Death penalty abolition bill before Mo. House committee
A House committee heard testimony Wednesday evening on legislation that would abolish the death penalty in Missouri. The bill would also commute sentences of all current Death Row inmates to life without parole.
Several people testified in favor of the bill, including Kevin Green, a California man who spent 16 years in prison on charges that he raped his wife and killed their unborn baby. He was eventually exonerated after DNA evidence showed another man had committed the crime. Green says doing hard time in prison is a harsher punishment than being executed.
“I have broke bread with men who have killed and who have had the death penalty, and had it reverted back to a life sentence when they did away with the death penalty back in the 70’s," Green said. "(They) wished for the death penalty to be there again because they would have already been dead, instead of having to languish in a prison for the rest of their lives, knowing they’ll never get out.”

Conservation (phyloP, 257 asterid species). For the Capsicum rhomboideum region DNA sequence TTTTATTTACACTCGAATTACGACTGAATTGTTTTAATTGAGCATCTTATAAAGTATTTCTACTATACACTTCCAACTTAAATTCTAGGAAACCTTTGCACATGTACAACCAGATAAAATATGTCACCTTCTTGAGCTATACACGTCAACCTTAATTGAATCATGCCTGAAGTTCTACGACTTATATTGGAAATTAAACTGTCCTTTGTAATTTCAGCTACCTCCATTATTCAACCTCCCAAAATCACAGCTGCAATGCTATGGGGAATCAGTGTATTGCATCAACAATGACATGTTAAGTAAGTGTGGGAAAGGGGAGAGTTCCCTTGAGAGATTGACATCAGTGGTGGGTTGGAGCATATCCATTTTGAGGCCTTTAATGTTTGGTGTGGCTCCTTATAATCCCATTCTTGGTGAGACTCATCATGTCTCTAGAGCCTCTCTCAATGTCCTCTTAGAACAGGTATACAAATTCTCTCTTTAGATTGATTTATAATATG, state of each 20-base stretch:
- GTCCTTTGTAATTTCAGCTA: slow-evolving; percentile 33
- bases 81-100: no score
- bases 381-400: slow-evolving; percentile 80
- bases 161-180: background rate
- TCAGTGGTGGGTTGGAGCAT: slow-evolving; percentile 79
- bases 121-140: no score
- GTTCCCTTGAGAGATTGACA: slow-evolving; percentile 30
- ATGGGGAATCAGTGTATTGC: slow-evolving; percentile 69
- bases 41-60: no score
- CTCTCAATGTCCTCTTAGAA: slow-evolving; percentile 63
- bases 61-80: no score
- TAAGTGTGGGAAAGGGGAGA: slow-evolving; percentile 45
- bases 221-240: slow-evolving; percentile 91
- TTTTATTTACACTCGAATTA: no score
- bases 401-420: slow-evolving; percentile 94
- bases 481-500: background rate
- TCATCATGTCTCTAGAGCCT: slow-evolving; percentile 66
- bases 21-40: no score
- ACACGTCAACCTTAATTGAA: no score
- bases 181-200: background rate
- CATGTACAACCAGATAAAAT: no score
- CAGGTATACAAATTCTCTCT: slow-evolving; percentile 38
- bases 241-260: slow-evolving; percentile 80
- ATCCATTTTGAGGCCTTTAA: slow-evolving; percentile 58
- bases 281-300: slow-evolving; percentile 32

No one testified against the bill before the House Corrections Committee, but committee member Paul Fitzwater (R, Potosi) voiced his opposition during and after the meeting.
“I believe that we have to have some type of measure to deter crime in the state of Missouri," Fitzwater said. "The victims that are murdered, they don’t have a voice, and I think of the victims, I think of those victims that have lost their lives -- they’re no longer here.”
Fitzwater admitted, though, that he struggles with his position because one of his best friends, William Rousan, is awaiting execution at Bonne Terre. Rousan was sentenced to death for the 1993 murders of Charles and Grace Lewis at their farm in Washington County.
The committee, meanwhile, has not yet voted on the bill. It's sponsored by State Rep. Penny Hubbard (D, St. Louis).